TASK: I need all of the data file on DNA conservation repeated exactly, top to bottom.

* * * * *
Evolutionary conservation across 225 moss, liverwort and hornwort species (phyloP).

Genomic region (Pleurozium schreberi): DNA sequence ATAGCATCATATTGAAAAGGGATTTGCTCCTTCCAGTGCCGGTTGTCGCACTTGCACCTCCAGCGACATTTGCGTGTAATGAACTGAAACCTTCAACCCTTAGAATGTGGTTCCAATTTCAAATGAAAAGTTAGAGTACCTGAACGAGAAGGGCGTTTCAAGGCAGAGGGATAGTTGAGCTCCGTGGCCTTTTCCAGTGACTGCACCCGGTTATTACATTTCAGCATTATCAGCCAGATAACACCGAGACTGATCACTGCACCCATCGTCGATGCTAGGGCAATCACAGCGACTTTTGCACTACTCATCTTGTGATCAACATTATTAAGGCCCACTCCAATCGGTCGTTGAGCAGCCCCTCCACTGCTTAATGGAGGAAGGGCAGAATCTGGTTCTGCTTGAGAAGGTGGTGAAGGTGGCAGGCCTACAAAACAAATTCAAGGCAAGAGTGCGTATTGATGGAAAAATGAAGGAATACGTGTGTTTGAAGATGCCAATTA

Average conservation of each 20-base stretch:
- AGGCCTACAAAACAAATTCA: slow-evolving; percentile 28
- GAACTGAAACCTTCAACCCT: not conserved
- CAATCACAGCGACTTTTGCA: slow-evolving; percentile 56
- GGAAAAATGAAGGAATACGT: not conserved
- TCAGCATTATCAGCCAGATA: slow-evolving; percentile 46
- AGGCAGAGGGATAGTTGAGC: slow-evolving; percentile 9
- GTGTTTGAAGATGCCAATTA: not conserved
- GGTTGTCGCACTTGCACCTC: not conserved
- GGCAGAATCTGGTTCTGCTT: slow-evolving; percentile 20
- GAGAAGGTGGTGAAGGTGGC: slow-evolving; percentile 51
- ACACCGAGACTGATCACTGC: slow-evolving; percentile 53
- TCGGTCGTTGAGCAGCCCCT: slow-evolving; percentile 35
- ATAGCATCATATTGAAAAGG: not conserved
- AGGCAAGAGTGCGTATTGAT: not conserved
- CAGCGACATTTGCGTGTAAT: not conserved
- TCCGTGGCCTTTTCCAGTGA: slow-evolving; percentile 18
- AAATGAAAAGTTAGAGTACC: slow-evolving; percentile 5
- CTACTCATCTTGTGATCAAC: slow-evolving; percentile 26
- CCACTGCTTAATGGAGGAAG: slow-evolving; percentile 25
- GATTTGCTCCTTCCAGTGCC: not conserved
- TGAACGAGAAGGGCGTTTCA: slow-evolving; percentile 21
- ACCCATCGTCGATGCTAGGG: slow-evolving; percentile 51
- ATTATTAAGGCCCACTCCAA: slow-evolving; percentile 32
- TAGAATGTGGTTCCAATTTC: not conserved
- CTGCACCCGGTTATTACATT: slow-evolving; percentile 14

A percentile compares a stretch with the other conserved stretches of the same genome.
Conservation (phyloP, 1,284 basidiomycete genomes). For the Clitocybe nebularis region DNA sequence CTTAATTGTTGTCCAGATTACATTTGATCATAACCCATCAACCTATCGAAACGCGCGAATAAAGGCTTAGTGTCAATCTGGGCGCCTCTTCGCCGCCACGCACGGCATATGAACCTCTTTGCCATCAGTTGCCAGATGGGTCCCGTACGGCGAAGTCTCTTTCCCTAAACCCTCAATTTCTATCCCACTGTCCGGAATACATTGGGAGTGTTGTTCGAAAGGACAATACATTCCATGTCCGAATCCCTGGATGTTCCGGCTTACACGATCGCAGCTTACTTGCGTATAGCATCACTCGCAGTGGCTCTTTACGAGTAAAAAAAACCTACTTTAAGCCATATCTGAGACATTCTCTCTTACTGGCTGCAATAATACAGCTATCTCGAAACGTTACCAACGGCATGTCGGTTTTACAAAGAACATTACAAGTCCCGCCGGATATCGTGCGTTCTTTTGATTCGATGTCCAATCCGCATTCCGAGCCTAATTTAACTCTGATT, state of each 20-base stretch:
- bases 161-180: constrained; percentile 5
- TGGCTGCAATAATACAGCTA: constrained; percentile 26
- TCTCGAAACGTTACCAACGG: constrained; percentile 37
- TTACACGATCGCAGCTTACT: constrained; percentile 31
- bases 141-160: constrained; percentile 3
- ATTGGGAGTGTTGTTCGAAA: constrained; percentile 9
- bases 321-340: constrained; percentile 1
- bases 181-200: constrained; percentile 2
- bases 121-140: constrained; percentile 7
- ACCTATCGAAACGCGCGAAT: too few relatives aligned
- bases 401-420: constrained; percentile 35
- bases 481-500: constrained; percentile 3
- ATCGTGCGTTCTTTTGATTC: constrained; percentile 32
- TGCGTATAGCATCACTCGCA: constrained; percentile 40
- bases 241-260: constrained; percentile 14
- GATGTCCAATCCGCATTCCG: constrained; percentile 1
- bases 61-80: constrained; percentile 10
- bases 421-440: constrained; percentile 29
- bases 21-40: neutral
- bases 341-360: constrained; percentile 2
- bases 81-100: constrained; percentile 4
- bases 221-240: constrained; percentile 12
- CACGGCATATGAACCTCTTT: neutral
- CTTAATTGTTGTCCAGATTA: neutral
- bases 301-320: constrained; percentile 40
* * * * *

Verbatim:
Evolutionary conservation across 225 moss, liverwort and hornwort species (phyloP).

Genomic region (Pleurozium schreberi): DNA sequence ATAGCATCATATTGAAAAGGGATTTGCTCCTTCCAGTGCCGGTTGTCGCACTTGCACCTCCAGCGACATTTGCGTGTAATGAACTGAAACCTTCAACCCTTAGAATGTGGTTCCAATTTCAAATGAAAAGTTAGAGTACCTGAACGAGAAGGGCGTTTCAAGGCAGAGGGATAGTTGAGCTCCGTGGCCTTTTCCAGTGACTGCACCCGGTTATTACATTTCAGCATTATCAGCCAGATAACACCGAGACTGATCACTGCACCCATCGTCGATGCTAGGGCAATCACAGCGACTTTTGCACTACTCATCTTGTGATCAACATTATTAAGGCCCACTCCAATCGGTCGTTGAGCAGCCCCTCCACTGCTTAATGGAGGAAGGGCAGAATCTGGTTCTGCTTGAGAAGGTGGTGAAGGTGGCAGGCCTACAAAACAAATTCAAGGCAAGAGTGCGTATTGATGGAAAAATGAAGGAATACGTGTGTTTGAAGATGCCAATTA

Average conservation of each 20-base stretch:
- AGGCCTACAAAACAAATTCA: slow-evolving; percentile 28
- GAACTGAAACCTTCAACCCT: not conserved
- CAATCACAGCGACTTTTGCA: slow-evolving; percentile 56
- GGAAAAATGAAGGAATACGT: not conserved
- TCAGCATTATCAGCCAGATA: slow-evolving; percentile 46
- AGGCAGAGGGATAGTTGAGC: slow-evolving; percentile 9
- GTGTTTGAAGATGCCAATTA: not conserved
- GGTTGTCGCACTTGCACCTC: not conserved
- GGCAGAATCTGGTTCTGCTT: slow-evolving; percentile 20
- GAGAAGGTGGTGAAGGTGGC: slow-evolving; percentile 51
- ACACCGAGACTGATCACTGC: slow-evolving; percentile 53
- TCGGTCGTTGAGCAGCCCCT: slow-evolving; percentile 35
- ATAGCATCATATTGAAAAGG: not conserved
- AGGCAAGAGTGCGTATTGAT: not conserved
- CAGCGACATTTGCGTGTAAT: not conserved
- TCCGTGGCCTTTTCCAGTGA: slow-evolving; percentile 18
- AAATGAAAAGTTAGAGTACC: slow-evolving; percentile 5
- CTACTCATCTTGTGATCAAC: slow-evolving; percentile 26
- CCACTGCTTAATGGAGGAAG: slow-evolving; percentile 25
- GATTTGCTCCTTCCAGTGCC: not conserved
- TGAACGAGAAGGGCGTTTCA: slow-evolving; percentile 21
- ACCCATCGTCGATGCTAGGG: slow-evolving; percentile 51
- ATTATTAAGGCCCACTCCAA: slow-evolving; percentile 32
- TAGAATGTGGTTCCAATTTC: not conserved
- CTGCACCCGGTTATTACATT: slow-evolving; percentile 14

A percentile compares a stretch with the other conserved stretches of the same genome.
Conservation (phyloP, 1,284 basidiomycete genomes). For the Clitocybe nebularis region DNA sequence CTTAATTGTTGTCCAGATTACATTTGATCATAACCCATCAACCTATCGAAACGCGCGAATAAAGGCTTAGTGTCAATCTGGGCGCCTCTTCGCCGCCACGCACGGCATATGAACCTCTTTGCCATCAGTTGCCAGATGGGTCCCGTACGGCGAAGTCTCTTTCCCTAAACCCTCAATTTCTATCCCACTGTCCGGAATACATTGGGAGTGTTGTTCGAAAGGACAATACATTCCATGTCCGAATCCCTGGATGTTCCGGCTTACACGATCGCAGCTTACTTGCGTATAGCATCACTCGCAGTGGCTCTTTACGAGTAAAAAAAACCTACTTTAAGCCATATCTGAGACATTCTCTCTTACTGGCTGCAATAATACAGCTATCTCGAAACGTTACCAACGGCATGTCGGTTTTACAAAGAACATTACAAGTCCCGCCGGATATCGTGCGTTCTTTTGATTCGATGTCCAATCCGCATTCCGAGCCTAATTTAACTCTGATT, state of each 20-base stretch:
- bases 161-180: constrained; percentile 5
- TGGCTGCAATAATACAGCTA: constrained; percentile 26
- TCTCGAAACGTTACCAACGG: constrained; percentile 37
- TTACACGATCGCAGCTTACT: constrained; percentile 31
- bases 141-160: constrained; percentile 3
- ATTGGGAGTGTTGTTCGAAA: constrained; percentile 9
- bases 321-340: constrained; percentile 1
- bases 181-200: constrained; percentile 2
- bases 121-140: constrained; percentile 7
- ACCTATCGAAACGCGCGAAT: too few relatives aligned
- bases 401-420: constrained; percentile 35
- bases 481-500: constrained; percentile 3
- ATCGTGCGTTCTTTTGATTC: constrained; percentile 32
- TGCGTATAGCATCACTCGCA: constrained; percentile 40
- bases 241-260: constrained; percentile 14
- GATGTCCAATCCGCATTCCG: constrained; percentile 1
- bases 61-80: constrained; percentile 10
- bases 421-440: constrained; percentile 29
- bases 21-40: neutral
- bases 341-360: constrained; percentile 2
- bases 81-100: constrained; percentile 4
- bases 221-240: constrained; percentile 12
- CACGGCATATGAACCTCTTT: neutral
- CTTAATTGTTGTCCAGATTA: neutral
- bases 301-320: constrained; percentile 40